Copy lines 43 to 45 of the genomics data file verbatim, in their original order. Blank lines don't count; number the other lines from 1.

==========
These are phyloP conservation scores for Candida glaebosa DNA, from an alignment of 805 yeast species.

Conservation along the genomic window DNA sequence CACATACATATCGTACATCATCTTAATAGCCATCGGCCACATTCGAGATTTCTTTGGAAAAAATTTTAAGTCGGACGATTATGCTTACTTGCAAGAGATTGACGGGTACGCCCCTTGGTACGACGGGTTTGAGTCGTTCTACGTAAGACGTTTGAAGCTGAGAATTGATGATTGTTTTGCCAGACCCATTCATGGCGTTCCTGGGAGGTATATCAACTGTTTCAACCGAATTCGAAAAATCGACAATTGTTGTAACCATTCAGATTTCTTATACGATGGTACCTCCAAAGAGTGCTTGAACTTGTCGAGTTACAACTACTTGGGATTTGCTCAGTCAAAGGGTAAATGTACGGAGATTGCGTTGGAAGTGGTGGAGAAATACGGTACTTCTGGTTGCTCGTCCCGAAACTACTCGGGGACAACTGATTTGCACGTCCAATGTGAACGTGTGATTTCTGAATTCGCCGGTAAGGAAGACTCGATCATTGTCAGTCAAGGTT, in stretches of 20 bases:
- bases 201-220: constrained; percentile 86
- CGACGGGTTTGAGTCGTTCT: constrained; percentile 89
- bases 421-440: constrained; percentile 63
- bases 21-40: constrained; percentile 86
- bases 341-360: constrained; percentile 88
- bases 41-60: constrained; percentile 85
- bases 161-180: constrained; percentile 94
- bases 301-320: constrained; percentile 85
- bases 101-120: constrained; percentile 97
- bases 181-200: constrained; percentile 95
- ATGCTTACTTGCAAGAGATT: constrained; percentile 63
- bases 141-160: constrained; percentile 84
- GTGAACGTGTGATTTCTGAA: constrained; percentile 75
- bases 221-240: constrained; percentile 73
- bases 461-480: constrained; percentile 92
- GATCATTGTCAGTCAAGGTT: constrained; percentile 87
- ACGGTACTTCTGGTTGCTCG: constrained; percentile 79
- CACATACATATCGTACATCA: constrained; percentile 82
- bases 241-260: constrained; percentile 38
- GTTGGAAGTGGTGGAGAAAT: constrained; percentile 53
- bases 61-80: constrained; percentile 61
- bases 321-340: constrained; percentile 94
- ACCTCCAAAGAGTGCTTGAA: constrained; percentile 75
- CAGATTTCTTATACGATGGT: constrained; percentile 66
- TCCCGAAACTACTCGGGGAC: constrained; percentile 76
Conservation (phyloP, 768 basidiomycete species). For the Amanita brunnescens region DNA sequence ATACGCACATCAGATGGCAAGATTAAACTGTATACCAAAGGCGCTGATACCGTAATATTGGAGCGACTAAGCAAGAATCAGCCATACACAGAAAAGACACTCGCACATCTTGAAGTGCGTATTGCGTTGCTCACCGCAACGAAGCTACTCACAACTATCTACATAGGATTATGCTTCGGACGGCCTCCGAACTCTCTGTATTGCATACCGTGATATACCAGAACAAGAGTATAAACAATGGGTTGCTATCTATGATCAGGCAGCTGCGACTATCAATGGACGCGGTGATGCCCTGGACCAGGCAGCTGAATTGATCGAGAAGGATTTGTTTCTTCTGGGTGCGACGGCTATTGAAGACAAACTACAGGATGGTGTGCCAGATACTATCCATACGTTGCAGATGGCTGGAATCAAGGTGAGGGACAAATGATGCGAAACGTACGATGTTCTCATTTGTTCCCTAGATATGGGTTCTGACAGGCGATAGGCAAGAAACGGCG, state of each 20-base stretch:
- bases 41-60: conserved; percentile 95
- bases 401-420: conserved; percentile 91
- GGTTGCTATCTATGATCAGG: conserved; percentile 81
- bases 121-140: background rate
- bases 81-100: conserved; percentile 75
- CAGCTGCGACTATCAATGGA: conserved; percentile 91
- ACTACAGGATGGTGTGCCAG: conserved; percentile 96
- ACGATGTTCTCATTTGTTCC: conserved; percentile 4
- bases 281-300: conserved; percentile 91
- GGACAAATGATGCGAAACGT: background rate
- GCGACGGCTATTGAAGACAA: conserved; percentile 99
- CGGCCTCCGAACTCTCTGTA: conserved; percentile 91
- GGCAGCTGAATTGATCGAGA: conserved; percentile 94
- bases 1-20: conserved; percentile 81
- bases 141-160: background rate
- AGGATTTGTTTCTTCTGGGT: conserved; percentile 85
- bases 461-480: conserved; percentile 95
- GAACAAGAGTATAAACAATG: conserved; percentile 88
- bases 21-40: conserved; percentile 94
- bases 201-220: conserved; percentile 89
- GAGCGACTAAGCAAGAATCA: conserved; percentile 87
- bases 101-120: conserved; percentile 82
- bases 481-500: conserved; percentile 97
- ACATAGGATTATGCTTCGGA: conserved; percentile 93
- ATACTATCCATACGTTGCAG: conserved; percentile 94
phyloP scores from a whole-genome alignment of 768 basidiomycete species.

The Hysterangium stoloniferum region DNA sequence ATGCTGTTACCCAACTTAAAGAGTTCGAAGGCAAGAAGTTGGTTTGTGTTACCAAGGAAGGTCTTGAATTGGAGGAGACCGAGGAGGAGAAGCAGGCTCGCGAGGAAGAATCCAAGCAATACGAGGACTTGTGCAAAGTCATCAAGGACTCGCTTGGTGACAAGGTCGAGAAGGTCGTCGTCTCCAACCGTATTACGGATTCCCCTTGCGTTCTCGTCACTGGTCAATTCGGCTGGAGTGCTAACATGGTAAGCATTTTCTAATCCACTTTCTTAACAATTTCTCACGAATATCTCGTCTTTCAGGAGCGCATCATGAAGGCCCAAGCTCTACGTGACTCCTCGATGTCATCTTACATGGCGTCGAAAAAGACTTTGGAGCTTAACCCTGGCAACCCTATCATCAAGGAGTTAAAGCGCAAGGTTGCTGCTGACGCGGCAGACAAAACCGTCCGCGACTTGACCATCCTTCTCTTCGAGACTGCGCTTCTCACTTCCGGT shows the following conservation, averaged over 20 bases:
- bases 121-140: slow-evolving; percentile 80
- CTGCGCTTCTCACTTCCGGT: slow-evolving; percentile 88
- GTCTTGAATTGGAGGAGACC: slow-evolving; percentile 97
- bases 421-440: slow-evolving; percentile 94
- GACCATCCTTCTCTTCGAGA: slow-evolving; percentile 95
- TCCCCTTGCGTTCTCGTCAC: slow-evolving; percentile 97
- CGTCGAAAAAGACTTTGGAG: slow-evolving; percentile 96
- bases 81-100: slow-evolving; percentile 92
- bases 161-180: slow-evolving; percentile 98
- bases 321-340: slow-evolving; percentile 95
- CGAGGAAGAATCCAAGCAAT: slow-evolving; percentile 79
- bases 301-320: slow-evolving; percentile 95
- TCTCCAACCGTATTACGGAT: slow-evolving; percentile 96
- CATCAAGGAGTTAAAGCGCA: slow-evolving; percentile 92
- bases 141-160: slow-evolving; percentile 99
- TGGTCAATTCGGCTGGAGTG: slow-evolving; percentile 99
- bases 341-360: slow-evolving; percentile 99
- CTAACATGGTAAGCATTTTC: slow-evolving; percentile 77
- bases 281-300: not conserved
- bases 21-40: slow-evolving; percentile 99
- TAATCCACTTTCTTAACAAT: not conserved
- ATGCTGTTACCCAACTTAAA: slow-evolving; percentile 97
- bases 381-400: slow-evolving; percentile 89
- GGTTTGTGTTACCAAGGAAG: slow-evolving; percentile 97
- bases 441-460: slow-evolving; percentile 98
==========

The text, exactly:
- bases 141-160: background rate
- AGGATTTGTTTCTTCTGGGT: conserved; percentile 85
- bases 461-480: conserved; percentile 95